Special thanks to TheAtlantic, Matthew Delmont, and Y. Carnell @ newsletter.

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I see there is a log in to view the Article. I do not own any rights to the content, nor do I imply ownership of either theAtlantic® Associated Press photos, or Mr. Matthew Delmont's piece. I'll include the text and any personal insights in Italic below each block of text. . .



"While the passage of the Civil Rights Act of 1964 helped Johnson earn support from 94% of black voters in 1964, there is a gulf between what black Americans hoped the legislation would achieve and what the Democratic Party actually delivered. Although the Civil Rights Act of 1964 helped end apartheid conditions in the South, a critical objective for which grassroots black Southern Activists fought and died, the legislation did little to address the structures of racism that shaped black lives in cities like Chicago, Los Angeles, and Philadelphia. This was an intentional consequence of how the bill's sponsors, largely North, Midwest, and West, crafted the legislation." (Emphasis, added)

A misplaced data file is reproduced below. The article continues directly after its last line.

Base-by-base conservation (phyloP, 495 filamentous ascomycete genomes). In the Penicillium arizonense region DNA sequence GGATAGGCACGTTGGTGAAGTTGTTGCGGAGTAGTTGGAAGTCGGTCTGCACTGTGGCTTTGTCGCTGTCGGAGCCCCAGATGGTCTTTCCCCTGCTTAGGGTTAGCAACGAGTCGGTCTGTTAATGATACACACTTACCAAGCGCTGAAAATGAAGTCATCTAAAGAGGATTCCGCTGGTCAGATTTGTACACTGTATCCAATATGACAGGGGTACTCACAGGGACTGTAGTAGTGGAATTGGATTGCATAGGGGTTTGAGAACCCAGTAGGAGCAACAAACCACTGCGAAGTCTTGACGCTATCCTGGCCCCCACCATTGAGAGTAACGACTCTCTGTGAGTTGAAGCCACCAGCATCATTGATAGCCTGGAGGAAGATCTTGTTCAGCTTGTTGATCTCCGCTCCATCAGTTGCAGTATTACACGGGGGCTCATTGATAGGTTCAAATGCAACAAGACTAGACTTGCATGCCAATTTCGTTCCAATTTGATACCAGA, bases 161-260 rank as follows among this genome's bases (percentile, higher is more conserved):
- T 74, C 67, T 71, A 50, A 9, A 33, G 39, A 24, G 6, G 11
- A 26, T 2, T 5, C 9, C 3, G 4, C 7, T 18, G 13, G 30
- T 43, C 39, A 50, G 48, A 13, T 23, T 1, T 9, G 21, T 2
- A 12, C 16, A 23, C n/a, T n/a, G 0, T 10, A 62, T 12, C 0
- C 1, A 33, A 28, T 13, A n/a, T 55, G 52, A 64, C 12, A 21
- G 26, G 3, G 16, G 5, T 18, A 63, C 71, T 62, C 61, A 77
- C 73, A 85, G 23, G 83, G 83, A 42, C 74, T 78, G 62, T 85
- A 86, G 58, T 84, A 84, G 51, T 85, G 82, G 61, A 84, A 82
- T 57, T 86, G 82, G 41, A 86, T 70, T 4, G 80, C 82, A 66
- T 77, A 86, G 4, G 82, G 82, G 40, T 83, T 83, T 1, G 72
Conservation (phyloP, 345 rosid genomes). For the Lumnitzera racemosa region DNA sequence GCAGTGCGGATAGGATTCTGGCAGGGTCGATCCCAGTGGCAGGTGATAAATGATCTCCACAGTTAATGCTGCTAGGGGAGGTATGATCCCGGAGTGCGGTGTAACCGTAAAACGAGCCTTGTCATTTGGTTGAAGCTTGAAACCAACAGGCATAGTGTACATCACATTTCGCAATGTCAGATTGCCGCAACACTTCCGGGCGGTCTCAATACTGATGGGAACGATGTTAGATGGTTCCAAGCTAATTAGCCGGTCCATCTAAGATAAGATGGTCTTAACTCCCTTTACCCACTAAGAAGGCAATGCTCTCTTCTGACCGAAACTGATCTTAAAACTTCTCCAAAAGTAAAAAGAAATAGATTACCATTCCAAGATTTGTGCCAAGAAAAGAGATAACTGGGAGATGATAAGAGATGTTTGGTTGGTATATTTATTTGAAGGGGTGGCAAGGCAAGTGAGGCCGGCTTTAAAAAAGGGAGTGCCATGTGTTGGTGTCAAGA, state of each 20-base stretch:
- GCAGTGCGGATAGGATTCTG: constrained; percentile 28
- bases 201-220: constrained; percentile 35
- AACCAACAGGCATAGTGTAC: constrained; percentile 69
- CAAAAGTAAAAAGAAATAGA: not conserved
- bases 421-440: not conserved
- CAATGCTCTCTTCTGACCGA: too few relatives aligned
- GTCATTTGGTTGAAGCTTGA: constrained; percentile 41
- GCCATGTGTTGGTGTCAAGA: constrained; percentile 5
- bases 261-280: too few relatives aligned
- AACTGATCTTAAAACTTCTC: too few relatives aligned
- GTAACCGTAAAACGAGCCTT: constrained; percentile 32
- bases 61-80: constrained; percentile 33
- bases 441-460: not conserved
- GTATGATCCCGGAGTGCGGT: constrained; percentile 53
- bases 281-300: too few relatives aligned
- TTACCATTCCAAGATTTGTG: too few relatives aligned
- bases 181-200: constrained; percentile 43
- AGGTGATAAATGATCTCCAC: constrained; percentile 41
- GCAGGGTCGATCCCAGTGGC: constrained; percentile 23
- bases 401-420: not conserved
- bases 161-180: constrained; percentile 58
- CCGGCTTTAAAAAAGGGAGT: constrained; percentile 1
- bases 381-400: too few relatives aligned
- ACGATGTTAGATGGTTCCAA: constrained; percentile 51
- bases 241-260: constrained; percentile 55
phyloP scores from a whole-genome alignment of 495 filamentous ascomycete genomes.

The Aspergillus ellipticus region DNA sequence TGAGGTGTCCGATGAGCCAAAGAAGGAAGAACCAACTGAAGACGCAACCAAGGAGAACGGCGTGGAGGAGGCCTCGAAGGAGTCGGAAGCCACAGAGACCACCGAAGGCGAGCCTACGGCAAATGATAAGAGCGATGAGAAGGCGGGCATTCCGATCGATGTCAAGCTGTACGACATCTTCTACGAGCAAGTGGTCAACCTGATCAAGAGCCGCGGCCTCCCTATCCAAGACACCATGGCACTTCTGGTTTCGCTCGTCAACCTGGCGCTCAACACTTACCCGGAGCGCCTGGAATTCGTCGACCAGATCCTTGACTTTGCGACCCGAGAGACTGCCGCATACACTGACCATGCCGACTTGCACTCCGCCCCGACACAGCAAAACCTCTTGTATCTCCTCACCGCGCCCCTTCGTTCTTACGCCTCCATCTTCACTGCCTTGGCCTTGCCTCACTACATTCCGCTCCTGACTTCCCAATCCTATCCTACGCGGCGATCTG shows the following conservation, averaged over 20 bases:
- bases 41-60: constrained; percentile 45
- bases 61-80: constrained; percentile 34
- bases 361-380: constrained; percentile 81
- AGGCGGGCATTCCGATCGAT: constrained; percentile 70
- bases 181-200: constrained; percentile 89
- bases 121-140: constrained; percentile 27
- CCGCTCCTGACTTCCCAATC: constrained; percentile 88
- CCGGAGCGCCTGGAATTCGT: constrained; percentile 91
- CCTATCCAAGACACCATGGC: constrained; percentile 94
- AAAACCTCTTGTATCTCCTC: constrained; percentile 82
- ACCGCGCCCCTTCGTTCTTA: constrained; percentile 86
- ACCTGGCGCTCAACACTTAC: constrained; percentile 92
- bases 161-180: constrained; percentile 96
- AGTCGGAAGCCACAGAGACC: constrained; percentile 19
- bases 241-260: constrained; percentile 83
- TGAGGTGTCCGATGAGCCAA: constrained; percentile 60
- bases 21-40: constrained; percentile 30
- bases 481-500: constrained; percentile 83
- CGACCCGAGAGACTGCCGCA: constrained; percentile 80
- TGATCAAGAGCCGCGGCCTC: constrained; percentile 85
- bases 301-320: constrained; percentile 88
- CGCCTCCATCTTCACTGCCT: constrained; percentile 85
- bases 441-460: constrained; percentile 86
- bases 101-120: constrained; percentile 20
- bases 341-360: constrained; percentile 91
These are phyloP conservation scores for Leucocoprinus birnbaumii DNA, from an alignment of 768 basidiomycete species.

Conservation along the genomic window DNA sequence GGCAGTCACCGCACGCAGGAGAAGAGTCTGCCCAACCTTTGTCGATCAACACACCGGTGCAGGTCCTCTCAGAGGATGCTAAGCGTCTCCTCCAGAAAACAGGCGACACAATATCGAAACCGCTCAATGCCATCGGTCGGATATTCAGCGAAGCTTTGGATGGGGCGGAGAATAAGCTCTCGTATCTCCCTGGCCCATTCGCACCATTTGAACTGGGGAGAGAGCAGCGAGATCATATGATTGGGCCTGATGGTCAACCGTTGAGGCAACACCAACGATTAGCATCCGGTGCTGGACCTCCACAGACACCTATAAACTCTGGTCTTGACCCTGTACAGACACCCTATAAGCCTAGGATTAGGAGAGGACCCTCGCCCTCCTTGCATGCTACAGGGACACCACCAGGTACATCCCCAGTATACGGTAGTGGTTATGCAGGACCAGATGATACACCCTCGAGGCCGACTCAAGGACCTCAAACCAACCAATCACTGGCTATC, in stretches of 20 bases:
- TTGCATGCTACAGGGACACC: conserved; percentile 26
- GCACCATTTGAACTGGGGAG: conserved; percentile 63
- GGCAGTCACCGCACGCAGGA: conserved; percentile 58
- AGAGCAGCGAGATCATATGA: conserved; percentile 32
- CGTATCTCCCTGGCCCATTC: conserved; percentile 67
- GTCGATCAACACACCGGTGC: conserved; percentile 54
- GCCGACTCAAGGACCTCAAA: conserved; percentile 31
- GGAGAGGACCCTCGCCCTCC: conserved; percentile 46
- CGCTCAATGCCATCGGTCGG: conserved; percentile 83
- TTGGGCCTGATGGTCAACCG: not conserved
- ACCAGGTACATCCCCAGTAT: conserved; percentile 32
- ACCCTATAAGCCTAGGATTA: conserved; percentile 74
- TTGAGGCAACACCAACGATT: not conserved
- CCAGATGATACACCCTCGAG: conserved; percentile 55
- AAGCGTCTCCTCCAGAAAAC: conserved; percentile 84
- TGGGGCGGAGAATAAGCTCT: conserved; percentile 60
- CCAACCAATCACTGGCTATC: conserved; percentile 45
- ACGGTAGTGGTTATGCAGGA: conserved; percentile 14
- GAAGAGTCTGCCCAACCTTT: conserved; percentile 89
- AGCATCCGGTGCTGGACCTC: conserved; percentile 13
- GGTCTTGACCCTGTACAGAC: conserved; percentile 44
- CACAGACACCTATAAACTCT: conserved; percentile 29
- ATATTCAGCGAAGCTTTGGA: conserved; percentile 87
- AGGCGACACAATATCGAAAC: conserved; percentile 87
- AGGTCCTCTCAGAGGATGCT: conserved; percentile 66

Commentary: So not only were we suddenly dedicated to tender our black votes at an astounding percentage of 94% to pass the landmark vehicles, we were likewise given little substantive due process bywhich to effect legitimate change. Interesting how that has worked so well for the democrat party, even after DNC WikiLeaks®

"As King understood, Democratic [sic] politicians acted more boldly on race issues in Alabama and Mississippi than in New York and Massachusetts. "There is a pressing need for liberalism in the North which is truly liberal, a liberalism that fully believes in integration in its own community as well as in the Deep South," King told the New York Urban League in September 1960. As the Urban League's Executive Director Whitney Young put it a few years later, "liberalism seems to be related to the distance people are from the problem." (Emphasis added)